A few weeks into lockdown, VICE UK put a call out to some of our favourite photographers. We wanted submissions for photo essays that reflect the time we're living in – but interesting, imaginative projects, not just "I'm stuck inside, here are some pictures of my cheese-plant".
Luckily, because the photographers we reached out to are all interesting and imaginative people, we got a ton of great ideas back, which we've whittled down to ten final projects. We're running one every week for ten weeks, to be followed by an exhibition you can stage in your very own home (details on that to come).
The tenth and final project is by Lewis Bush, who has kindly explained it below.
Once mundane activities now seem to carry a deadly risk. The fear, justified or otherwise, of carrying infectious residues of the COVID-19 virus into one’s home is a very real one for thousands of people, both those with underlying health vulnerabilities and those without. In response to this, I began to approach shopping from the perspective of a forensic investigator.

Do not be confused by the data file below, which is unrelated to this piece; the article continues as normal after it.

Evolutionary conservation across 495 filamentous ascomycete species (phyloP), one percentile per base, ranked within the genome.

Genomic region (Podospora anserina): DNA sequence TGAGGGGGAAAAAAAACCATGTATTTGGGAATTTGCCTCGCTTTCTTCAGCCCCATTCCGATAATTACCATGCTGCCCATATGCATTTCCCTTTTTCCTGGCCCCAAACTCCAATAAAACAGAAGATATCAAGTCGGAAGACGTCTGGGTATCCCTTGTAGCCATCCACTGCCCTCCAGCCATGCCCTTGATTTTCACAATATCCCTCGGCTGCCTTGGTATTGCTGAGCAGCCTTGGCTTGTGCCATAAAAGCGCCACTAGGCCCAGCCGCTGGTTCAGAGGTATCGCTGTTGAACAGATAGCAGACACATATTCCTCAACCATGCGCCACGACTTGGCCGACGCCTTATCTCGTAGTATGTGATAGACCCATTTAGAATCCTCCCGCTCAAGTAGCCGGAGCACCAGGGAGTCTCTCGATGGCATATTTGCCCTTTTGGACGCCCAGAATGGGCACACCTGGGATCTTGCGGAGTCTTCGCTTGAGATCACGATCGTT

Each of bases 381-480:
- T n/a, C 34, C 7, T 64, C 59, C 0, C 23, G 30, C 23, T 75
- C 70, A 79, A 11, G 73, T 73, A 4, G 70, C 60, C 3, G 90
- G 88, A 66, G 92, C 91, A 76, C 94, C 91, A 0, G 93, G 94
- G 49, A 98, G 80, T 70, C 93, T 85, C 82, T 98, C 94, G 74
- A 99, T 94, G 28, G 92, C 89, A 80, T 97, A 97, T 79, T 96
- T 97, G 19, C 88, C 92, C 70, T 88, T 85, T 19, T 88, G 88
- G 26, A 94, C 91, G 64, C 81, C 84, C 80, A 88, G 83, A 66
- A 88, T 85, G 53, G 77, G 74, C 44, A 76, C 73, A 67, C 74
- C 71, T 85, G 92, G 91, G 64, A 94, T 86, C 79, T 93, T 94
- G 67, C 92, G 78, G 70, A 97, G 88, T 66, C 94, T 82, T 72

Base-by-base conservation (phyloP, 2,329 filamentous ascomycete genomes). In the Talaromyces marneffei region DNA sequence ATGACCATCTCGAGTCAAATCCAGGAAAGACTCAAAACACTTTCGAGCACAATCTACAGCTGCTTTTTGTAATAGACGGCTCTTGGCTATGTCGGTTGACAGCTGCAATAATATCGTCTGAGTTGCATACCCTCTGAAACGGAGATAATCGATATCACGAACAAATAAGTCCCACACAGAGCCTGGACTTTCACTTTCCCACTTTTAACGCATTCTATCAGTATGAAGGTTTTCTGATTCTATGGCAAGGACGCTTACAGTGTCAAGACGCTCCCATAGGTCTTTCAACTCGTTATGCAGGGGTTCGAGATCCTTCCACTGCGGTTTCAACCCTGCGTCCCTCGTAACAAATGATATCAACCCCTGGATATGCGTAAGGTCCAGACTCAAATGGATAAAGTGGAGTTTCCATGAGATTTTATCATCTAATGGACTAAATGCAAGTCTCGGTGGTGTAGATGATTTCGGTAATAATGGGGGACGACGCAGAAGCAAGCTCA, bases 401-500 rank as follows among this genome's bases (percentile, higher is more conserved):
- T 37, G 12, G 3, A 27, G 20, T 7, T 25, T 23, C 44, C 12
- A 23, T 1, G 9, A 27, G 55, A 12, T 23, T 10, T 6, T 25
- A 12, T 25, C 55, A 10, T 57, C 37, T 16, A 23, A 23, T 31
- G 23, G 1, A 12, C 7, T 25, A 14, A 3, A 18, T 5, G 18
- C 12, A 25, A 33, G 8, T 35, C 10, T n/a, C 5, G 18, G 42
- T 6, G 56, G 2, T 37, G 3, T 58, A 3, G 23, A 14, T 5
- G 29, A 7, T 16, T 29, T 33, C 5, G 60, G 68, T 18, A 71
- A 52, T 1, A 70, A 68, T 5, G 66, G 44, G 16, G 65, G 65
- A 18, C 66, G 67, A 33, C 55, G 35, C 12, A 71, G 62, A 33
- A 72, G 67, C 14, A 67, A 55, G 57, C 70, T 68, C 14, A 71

During my weekly shop, and when receiving deliveries by post, I handled everything with latex gloves, relaying these items to an improvised fingerprinting lab in my home. I then dusted these items with forensic fingerprint powders, which revealed the invisible or “latent” prints of others who had handled these products at different stages between their production and delivery.
What began as an inquiry into fears about contamination has also become one about the traces left behind by the labourers who make our modern economies possible. Shop workers, parcel delivery people, warehouse workers and the like are among the most poorly paid and also often most exposed in a time of social distancing.
That vulnerability, in large part, stems from their invisibility to the rest of us, even when they – and their traces – are in fact right in front of our eyes.